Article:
Another day, and still Young Dave is out in front, by seven or eight per cent. I looked at the potential downside of reprising the Thatcher spending cuts (and her monetary policy) yesterday, but is there anything else of a distinctive nature that a Cameron Government could bring on? How about those pesky trades unions?
The Thatcher parallel is not a straightforward one here: the unions are a shadow of the players in the late 70s. Yes, Unite is a big union, but big out of the weakness of its component parts – the unions that merged to form Unite had little option, with their dwindling membership and declining influence. It’s not easy to see what more could be added to current union legislation, and Young Dave is thus far not proposing anything in this direction.
But just look back to 1979 once more: the media empire that swung behind Thatcher, and has backed the winner at every poll since then, is that of our old friend Rupert Murdoch, spearheaded of course by the Super Soaraway Currant Bun. It was one of those no brainers: the Tories were going to deal with the unions, and for anyone on Fleet Street (as was), anything that restricted the ability of the unions got their vote.
Why so? Well, the print unions were easily capable, should they be so inclined, of stopping the presses of any national paper. The reason could be that they didn’t want certain stories to be run, disputes over pay and conditions, or, on occasion, anything they liked. Murdoch, who later got hold of the Times and Sunday Times partly because Roy Thomson had tired of battling the unions, was up for any trade union restraint he could get.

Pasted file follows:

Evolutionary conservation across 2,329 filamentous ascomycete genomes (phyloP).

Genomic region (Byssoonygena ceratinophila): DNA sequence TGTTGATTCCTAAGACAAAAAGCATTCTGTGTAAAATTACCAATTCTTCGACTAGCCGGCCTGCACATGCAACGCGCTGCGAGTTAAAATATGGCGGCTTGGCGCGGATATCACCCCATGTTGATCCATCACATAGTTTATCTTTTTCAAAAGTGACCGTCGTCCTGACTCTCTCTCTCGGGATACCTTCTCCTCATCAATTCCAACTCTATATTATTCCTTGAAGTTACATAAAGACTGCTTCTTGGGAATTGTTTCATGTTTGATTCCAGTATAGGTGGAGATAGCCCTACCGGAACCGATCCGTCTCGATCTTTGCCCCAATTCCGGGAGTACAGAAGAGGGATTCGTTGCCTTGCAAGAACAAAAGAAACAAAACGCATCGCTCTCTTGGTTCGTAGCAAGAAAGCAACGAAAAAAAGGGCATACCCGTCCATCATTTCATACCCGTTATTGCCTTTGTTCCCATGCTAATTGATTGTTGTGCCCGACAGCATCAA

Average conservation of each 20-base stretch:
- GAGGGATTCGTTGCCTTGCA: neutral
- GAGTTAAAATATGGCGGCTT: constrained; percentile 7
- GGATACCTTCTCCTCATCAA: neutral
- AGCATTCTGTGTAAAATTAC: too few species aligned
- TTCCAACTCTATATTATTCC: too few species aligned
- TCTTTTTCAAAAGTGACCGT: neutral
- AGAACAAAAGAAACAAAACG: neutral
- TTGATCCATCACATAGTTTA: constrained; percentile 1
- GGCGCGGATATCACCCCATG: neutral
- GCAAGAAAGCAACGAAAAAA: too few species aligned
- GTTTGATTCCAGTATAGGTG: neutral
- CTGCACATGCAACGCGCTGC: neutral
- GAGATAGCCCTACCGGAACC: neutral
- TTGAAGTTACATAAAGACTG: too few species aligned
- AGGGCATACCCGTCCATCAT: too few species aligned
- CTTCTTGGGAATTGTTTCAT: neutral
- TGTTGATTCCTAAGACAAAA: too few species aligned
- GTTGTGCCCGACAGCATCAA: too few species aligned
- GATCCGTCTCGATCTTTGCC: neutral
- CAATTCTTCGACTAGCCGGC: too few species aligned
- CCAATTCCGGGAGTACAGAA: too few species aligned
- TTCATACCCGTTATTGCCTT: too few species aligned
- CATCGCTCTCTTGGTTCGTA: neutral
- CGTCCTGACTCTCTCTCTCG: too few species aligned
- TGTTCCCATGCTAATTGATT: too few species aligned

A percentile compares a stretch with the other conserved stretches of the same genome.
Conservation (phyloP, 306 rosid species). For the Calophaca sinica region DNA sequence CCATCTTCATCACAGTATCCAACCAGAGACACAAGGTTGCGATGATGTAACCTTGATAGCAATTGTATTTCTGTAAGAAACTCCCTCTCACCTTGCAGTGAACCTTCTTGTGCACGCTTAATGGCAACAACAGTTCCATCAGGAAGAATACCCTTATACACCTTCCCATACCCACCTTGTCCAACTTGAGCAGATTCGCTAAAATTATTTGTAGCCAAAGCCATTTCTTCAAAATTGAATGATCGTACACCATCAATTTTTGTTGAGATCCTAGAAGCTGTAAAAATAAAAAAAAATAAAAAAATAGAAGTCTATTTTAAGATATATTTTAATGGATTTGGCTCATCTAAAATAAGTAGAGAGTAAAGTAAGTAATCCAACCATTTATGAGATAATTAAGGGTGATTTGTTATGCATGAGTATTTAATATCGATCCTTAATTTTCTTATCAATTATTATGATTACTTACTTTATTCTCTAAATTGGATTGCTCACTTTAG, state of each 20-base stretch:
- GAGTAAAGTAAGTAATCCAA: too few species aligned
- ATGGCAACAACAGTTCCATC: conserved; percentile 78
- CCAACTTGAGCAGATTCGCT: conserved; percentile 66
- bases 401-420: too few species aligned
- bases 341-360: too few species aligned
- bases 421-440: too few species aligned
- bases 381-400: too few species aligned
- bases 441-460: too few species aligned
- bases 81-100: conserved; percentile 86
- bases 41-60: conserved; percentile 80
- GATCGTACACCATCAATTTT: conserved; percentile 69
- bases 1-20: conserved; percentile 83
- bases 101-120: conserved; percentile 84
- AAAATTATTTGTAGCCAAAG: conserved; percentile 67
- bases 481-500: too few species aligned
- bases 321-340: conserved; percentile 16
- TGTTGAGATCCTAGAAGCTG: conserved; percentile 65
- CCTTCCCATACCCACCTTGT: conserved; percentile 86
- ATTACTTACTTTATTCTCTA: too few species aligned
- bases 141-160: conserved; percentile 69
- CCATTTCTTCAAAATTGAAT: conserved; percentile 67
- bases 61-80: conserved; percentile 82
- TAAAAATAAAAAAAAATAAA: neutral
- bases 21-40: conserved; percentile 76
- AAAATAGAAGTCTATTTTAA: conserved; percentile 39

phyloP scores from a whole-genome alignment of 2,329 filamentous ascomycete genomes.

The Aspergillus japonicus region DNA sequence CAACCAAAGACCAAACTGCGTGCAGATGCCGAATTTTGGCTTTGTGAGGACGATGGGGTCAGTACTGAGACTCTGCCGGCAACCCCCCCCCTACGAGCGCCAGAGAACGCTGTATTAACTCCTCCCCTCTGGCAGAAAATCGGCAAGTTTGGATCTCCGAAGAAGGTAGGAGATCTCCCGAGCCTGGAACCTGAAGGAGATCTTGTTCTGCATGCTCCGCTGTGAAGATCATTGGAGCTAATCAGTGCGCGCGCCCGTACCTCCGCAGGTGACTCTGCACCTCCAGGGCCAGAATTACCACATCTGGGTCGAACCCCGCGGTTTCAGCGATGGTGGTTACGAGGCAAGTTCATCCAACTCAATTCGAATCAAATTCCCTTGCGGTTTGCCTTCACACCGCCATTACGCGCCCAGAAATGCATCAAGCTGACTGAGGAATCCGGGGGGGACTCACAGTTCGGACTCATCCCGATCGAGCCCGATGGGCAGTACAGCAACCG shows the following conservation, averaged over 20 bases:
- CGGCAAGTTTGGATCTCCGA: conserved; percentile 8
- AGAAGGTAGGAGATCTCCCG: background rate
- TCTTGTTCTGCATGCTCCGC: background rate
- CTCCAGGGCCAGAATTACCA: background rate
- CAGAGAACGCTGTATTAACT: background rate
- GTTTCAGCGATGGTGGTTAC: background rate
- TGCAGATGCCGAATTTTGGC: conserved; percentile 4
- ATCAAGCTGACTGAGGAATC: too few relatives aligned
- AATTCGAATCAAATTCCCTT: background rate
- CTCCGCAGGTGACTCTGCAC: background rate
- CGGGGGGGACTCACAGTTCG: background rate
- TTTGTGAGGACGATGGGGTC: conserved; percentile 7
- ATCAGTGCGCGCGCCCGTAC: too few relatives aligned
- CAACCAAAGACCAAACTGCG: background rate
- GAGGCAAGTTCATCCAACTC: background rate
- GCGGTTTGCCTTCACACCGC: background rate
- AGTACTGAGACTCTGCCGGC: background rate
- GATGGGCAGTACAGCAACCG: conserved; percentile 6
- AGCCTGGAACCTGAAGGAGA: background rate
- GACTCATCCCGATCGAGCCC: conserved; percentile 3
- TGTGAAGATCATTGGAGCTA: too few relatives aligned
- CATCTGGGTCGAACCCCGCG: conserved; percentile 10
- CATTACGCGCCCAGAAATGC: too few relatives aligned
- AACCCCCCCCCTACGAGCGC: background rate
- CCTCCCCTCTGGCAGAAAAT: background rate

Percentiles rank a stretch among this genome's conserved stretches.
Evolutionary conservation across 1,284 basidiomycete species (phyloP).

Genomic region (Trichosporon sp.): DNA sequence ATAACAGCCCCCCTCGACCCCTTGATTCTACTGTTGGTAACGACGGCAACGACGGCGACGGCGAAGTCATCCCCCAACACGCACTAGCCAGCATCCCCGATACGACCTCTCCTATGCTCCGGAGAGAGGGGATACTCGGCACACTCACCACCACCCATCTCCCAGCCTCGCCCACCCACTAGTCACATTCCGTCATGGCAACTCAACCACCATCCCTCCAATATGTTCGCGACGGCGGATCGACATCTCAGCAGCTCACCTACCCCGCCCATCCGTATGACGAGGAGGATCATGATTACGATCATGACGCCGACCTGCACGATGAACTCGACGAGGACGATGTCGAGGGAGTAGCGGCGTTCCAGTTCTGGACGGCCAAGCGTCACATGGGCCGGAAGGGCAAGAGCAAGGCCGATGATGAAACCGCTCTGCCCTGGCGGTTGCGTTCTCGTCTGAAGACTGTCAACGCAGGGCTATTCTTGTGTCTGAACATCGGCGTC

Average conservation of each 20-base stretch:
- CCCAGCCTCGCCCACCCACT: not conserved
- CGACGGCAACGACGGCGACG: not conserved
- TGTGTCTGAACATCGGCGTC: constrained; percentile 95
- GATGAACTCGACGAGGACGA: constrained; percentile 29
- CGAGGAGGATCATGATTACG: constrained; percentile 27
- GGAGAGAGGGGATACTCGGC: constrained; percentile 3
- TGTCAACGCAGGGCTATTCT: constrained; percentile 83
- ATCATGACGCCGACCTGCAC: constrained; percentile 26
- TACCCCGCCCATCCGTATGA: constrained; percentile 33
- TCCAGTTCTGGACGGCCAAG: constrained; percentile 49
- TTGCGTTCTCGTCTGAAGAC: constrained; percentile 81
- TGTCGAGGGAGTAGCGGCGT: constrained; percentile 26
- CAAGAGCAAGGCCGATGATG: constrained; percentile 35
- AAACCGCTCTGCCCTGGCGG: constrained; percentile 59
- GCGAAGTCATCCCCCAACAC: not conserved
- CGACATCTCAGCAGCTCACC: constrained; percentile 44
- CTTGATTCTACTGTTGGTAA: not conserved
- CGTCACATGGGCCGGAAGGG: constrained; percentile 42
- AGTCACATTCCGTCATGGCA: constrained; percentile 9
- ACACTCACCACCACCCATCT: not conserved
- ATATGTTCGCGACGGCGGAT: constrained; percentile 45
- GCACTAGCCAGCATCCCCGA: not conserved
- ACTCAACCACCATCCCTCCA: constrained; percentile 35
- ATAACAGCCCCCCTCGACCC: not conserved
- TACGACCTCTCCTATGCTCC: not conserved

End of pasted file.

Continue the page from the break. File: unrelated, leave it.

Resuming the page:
So, looking at the upcoming contest from Rupe’s end of the telescope, what would he be up for now? Well, what gets in the way of his money making activities in the UK right now? And the answer can be put directly: the BBC. Murdoch (and Junior) hate the Beeb making news available at no extra charge via their website. The Beeb’s raft of original programming dwarfs Sky, despite the latter enjoying a larger income.
Young Dave has, obligingly, said the Tories would hobble Ofcom, and his shadow culture secretary Jeremy Hunt has made noises about tearing up the corporation’s charter. Rupe backed Margaret Thatcher out of self interest in 1979, and his support for Cameron now appears likewise.
All we need now is for the Tories to drop the broadcast impartiality rule, and then we’ll get Sky News (“first for breaking wind”) morphing into another Fox. Perhaps a campaign could be started to persuade Jon Stewart to move to the UK.